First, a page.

Posts Tagged “Spicy”
Expanding on the concept of the Dragon Bowl I talked about a few weeks ago, I’m going to post more recipes that might inspire you to build a your own. The vegetables and grains are the easy part, but not everyone has a repertoire of dressings and sauces to make their sauteed spinach and brown rice into a meal. So, here is a fantastic sauce recipe! I consider all the ingredients pantry items, which means you can most likely make this sauce even when you think you’re overdue for a trip to the market.
The other night, I made a Thai inspired “Bangkok” Bowl with this almond sauce. Peanut sauce would have been a more obvious choice, but I wanted to make the sauce using more raw ingredients.
Last weekend’s snow prompted me to make this warming stew. With a freshly made batch of harissa in my fridge, this nutritious and flavorful dish took only 20 minutes of active cooking time.
This dish is a classic Tunisian breakfast favorite. It’s interesting how many traditional cuisines have such savory and robust foods for breakfast. Although we celebrate the start of the day with some fairly hearty breakfasts in Santa Fe, like with chile smothered breakfast burritos, I think most people like to ease their appetite awake with more simple fare. Either way, this stew is delish, no matter what meal you decide to enjoy it.
Harissa is a North African chile paste that seasons everything it touches a delightful spice. It is most commonly found in Tunisia, and can be found at ethnic markets. Why not make this tasty condiment yourself and leave the sodium and other questionable additives at the factory?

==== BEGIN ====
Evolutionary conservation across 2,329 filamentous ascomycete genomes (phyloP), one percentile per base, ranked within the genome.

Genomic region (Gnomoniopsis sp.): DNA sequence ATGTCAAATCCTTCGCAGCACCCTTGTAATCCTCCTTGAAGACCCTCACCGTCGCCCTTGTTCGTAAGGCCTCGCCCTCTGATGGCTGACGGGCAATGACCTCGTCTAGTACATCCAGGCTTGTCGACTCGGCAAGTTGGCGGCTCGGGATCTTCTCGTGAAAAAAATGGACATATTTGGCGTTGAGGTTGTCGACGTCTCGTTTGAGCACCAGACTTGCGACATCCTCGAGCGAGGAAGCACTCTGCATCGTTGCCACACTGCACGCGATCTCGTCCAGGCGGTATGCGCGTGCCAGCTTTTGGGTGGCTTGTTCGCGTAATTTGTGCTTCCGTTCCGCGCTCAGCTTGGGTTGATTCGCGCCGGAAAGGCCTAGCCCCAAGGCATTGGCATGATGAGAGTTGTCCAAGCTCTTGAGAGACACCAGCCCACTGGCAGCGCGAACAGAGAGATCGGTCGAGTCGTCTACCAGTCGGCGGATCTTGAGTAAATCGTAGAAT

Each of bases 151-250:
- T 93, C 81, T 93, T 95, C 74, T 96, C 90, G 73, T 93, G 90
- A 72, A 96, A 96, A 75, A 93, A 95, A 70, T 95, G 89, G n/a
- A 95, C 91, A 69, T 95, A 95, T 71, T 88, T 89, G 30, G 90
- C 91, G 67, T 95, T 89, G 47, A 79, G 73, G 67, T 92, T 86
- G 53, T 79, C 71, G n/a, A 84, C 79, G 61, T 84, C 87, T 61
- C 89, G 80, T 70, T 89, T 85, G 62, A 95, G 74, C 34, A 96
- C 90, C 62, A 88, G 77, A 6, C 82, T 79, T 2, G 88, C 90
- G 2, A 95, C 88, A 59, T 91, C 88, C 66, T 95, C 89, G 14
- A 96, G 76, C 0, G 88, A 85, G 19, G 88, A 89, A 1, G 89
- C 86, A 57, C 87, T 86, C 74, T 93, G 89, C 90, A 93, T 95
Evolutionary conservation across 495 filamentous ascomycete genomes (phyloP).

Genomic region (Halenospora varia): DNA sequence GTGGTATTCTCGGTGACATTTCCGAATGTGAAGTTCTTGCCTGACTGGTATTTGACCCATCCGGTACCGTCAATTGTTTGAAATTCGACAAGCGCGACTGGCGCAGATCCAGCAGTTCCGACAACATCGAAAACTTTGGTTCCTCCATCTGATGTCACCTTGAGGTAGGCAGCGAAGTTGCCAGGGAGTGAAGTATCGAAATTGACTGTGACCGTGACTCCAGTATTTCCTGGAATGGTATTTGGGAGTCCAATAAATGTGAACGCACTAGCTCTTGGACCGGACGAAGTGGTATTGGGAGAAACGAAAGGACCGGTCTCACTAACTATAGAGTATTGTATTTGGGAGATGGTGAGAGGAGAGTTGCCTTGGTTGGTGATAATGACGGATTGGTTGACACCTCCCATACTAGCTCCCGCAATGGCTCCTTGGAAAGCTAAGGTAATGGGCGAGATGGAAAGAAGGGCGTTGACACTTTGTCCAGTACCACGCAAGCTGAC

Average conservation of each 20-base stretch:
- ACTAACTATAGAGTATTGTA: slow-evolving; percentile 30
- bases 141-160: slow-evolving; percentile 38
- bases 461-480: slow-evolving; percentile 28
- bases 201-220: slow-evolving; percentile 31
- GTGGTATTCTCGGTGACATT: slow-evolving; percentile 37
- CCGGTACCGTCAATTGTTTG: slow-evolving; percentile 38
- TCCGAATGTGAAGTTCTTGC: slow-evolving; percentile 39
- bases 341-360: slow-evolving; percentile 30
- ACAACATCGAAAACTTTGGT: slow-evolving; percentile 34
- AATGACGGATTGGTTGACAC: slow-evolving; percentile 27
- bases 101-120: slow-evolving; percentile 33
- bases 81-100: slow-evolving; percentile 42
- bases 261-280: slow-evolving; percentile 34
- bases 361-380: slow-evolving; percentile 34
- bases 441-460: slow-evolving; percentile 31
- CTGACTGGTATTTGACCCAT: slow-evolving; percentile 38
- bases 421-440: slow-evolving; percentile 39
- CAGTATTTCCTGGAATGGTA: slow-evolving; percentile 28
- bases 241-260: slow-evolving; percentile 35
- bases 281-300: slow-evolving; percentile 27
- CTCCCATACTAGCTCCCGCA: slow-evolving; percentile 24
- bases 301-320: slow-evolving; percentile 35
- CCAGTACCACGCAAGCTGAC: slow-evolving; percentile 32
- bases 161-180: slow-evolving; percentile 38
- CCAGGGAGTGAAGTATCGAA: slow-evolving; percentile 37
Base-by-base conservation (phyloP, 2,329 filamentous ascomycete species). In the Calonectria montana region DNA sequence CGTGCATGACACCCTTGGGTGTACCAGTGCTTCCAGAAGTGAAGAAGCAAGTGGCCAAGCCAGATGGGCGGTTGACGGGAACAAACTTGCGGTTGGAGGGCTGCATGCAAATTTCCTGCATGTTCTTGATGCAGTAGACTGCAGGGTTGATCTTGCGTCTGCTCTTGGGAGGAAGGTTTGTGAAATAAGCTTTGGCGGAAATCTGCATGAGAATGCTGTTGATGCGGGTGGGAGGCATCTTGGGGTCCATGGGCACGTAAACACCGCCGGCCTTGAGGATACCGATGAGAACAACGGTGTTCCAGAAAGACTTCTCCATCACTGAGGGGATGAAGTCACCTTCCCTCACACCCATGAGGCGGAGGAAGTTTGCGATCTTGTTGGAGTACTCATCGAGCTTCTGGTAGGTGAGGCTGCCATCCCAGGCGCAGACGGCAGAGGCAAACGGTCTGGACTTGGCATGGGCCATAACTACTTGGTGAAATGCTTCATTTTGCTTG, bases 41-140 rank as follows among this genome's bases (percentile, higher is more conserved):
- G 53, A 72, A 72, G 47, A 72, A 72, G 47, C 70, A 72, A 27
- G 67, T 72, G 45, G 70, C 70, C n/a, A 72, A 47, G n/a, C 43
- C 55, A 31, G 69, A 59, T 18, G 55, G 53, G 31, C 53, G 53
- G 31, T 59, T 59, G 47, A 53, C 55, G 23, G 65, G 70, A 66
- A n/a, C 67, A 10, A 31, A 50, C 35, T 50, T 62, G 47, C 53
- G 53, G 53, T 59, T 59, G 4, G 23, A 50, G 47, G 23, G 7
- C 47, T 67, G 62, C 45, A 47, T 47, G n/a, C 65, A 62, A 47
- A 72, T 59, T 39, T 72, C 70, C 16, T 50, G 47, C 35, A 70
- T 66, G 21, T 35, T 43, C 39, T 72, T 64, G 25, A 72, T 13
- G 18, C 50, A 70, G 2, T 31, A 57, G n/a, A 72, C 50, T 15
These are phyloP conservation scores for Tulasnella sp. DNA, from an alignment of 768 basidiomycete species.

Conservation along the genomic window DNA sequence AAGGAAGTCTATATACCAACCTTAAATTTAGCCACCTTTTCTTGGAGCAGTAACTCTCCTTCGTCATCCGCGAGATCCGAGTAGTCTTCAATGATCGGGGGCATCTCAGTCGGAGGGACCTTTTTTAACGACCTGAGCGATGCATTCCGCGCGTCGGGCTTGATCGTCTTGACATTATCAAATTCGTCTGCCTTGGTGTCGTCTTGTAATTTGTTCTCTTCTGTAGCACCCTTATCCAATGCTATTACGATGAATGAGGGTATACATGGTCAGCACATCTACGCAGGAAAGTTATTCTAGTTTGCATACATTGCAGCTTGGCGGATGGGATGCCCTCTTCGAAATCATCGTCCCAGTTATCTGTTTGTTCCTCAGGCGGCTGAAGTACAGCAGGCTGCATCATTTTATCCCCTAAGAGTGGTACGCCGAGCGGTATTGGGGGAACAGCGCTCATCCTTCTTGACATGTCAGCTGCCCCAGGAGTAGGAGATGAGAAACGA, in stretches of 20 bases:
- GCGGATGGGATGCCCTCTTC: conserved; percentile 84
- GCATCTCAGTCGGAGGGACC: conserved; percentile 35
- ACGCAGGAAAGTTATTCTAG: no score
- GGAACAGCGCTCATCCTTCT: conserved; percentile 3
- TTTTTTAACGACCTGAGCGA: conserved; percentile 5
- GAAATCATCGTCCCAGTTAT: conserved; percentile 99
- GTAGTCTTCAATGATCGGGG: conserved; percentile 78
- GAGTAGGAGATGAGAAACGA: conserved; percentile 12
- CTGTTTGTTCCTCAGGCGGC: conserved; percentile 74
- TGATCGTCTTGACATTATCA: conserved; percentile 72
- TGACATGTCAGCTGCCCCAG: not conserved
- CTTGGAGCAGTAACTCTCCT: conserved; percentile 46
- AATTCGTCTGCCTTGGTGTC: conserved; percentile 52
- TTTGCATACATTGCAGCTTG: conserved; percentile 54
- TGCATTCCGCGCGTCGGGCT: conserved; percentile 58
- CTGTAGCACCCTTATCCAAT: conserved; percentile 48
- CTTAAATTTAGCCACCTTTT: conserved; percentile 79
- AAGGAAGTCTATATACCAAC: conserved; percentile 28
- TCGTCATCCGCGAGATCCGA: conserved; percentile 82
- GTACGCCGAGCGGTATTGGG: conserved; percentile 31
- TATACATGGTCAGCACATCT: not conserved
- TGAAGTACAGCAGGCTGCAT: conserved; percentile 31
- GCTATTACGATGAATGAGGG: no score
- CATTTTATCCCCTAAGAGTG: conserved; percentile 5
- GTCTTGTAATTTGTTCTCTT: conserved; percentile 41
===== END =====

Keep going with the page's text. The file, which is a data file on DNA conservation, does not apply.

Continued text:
Harissa is a blend of chiles, spices, garlic and olive oil. It’s traditionally used to liven up soups, stews, grilled eggplant and couscous.
When people think of Indian food, most often people think of curry. Curry is both a ground spice blend and a dish stewed with the ground spices. Like all traditional regional cuisines, each Indian household has their own family recipes, yet there are consistencies throughout each region. The recipes below are great basic recipes, one southern and the other northern Indian. They are essentially interchangeable in any Indian soup, curry or sauté of vegetables. The recipes are
Kim Chi is definitely an acquired taste. I love all things pickled, but it took me a few tastes to really enjoy kimchi’s flavor. It is a spicy fermented vegetable mixture, seasoned with garlic, ginger, green onion, and hot chile powder. The flavor of the ginger after the fermentation process is quite strong.
Kimchi is the staple condiment that completes a traditional Korean meal. When I use the word “complete,” it’s no joke.